In a brief overview, injection molding refers to a method in which a material melted by heat is injected into a mold cavity by high pressure, and then cooled and solidified to obtain a molded product. This method is suitable for mass production of parts with complex shapes and is one of the important processing methods.
What are the stages of the injection molding process?
Varies due to processing materials. The injection molding of thermoplastics includes processes such as feeding, plasticizing, injection, holding pressure, cooling, and demoulding. The molding of thermosetting plastics and rubber also includes the same process, but the barrel temperature is lower than that of thermoplastics, and the injection pressure is higher. The mold is heated. After the material is injected, it needs to undergo a curing or vulcanization process in the mold, and then release the film while it is hot .
1. Temperature control
Barrel temperature: The temperature that needs to be controlled during the injection molding process includes barrel temperature, nozzle temperature and mold temperature. The temperature in the first two passes mainly affects the plasticization and flow of the plastic, while the latter temperature mainly affects the flow and cooling of the plastic. Each plastic has a different flow temperature. For the same plastic, due to different sources or grades, its flow temperature and decomposition temperature are different. This is due to the difference in average molecular weight and molecular weight distribution. The plasticizing process in the machine is also different, so the cylinder temperature is also different.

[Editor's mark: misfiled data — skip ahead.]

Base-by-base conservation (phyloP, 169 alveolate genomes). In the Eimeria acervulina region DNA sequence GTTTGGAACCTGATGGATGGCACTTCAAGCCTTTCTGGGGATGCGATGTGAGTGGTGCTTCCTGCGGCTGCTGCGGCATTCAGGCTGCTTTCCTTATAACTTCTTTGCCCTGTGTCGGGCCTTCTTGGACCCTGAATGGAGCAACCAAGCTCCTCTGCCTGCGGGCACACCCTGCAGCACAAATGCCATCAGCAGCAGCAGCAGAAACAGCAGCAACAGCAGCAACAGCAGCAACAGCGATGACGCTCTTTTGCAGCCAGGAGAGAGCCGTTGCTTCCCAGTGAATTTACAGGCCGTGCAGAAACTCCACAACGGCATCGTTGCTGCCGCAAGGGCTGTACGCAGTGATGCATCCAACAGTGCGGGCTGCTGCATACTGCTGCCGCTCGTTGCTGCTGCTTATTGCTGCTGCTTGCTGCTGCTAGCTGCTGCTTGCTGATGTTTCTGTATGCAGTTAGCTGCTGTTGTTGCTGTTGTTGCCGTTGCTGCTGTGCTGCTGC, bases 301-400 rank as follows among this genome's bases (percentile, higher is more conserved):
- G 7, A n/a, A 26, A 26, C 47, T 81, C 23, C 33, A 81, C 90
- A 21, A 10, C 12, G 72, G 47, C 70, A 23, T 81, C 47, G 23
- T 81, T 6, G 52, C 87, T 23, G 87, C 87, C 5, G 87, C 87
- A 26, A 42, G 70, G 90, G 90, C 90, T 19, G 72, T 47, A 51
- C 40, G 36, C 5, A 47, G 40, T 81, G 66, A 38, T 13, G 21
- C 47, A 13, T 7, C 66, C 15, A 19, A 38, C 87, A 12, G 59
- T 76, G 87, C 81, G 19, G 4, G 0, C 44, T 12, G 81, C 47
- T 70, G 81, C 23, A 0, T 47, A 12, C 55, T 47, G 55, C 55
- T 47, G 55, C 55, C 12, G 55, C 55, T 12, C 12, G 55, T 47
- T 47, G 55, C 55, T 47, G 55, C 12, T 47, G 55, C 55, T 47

Nozzle temperature: The nozzle temperature is usually slightly lower than the maximum temperature of the barrel. This is to prevent the "salivation" that may occur in the straight-through nozzle. The temperature of the nozzle should not be too low, otherwise it will cause the premature solidification of the melt and block the nozzle, or the performance of the product will be affected due to the injection of premature solidification into the cavity.
Mold temperature: Mold temperature has a great influence on the internal performance and apparent quality of the product. The mold temperature depends on the crystallinity of the plastic, the size and structure of the product, performance requirements, and other process conditions (melt temperature, injection speed and injection pressure, molding cycle, etc.).
2. Pressure control
The pressure in the injection molding process includes plasticizing pressure and injection pressure, and directly affects the plasticization of plastics and product quality.
Plasticizing pressure: (Back pressure) When using a screw injection machine, the pressure on the top of the screw when the screw is rotated and retreated is called the plasticizing pressure, also known as the back pressure. The size of this pressure can be adjusted by the overflow valve in the hydraulic system. In the injection, the size of the plasticizing pressure is constant with the screw speed. When the plasticizing pressure is increased, the temperature of the melt will be increased, but the speed of the plasticizing will be reduced. In addition, increasing the plasticizing pressure can often make the temperature of the melt uniform, the mixing of the pigments and the discharge of the gas in the melt. In general operation, the decision of plasticizing pressure should be as low as possible under the premise of ensuring good product quality. The specific value varies with the types of plastics used, but usually rarely exceeds 20㎏/c㎡.